Soon to be a major motion picture from the director of The Hangover starring Jonah Hill, the page-turning, behind-closed-doors account of how three kids from Florida became big-time weapons traders for the government and how the Pentagon later turned on them.
In January of 2007, three young stoners from Miami Beach were put in charge of a $300 million Department of Defense contract to supply ammunition to the Afghanistan military. Instead of fulfilling the order with high-quality arms, Efraim Diveroli, David Packouz, and Alex Podrizki (the dudes) bought cheap Communist-style surplus ammunition from Balkan gunrunners. The trio then secretly repackaged millions of rounds of shoddy Chinese ammunition and shipped it to Kabul—until they were caught by Pentagon investigators and the scandal turned up on the front page of The New York Times.
That’s the “official” story. The truth is far more explosive. For the first time, journalist Guy Lawson tells the thrilling true tale. It’s a trip that goes from a dive apartment in Miami Beach to mountain caves in Albania, the corridors of power in Washington, and the frontlines of Iraq and Afghanistan. Lawson’s account includes a shady Swiss gunrunner, Russian arms dealers, Albanian thugs, and a Pentagon investigation that caused ammunition shortages for the Afghanistan military. Lawson exposes the mysterious and murky world of global arms dealing, showing how the American military came to use private contractors like Diveroli, Packouz, and Podrizki as middlemen to secure weapons from illegal arms dealers—the same men who sell guns to dictators, warlords, and drug traffickers.
This is a story you were never meant to read.
In early 2007, two men from Miami Beach, both in their mid-20s, won a Department of Defense contract to supply $300 million worth of ammunition intended for the Afghanistan military. Efraim Diveroli and David Packouz (who were later joined by their buddy Alex Podrizki) were already running a successful arms-dealing organization, but this order was of a size and scale that they were wildly unprepared for, forcing them to bend rules and subsequently pad their wallets. In this highly specific account, Lawson details the backroom machinations, corruption, red tape, and intrigue that go along with high-stakes arms deals. Diveroli, the leader of the group, is portrayed as a master manipulator. His insatiable greed, combined with constantly changing regulations and the Department of Defense's convoluted and conflicting requests for large quantities of ammunition and arms at the lowest possible prices and the regulations that seemed to change every day, created a perfect setup for corruption and corner-cutting. Lawson's eye for detail and extensive research are commendable, though the book often veers into the weeds as he details the mercurial minutiae of government contracts and international diplomacy.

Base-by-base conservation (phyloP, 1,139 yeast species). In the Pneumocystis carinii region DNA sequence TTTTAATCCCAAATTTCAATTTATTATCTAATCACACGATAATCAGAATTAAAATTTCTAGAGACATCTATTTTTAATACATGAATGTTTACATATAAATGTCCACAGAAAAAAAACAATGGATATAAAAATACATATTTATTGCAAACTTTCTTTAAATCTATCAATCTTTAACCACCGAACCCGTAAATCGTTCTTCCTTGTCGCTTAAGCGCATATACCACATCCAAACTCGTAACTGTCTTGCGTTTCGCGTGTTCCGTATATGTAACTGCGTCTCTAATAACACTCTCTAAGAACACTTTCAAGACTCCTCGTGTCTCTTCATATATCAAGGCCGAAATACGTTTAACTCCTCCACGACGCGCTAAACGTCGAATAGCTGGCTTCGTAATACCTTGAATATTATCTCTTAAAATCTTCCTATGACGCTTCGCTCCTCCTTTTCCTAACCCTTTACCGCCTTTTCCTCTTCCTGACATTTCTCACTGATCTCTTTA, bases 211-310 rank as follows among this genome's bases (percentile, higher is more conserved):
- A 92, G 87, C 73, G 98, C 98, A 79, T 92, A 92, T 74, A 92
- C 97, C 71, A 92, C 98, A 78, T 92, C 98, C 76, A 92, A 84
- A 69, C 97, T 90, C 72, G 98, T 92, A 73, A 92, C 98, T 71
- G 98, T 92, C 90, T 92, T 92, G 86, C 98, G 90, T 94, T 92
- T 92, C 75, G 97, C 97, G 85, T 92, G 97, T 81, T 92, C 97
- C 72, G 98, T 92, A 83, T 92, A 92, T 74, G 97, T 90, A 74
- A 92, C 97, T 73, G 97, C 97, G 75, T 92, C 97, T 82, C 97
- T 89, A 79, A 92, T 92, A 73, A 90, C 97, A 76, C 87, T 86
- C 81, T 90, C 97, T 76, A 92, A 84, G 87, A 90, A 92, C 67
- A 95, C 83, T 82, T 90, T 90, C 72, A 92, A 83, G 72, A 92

Couldn't put it down. Nicely done.
Book starts fairly interesting and then goes flat
Way too much detail about not a whole lot. Not Wally worth the read.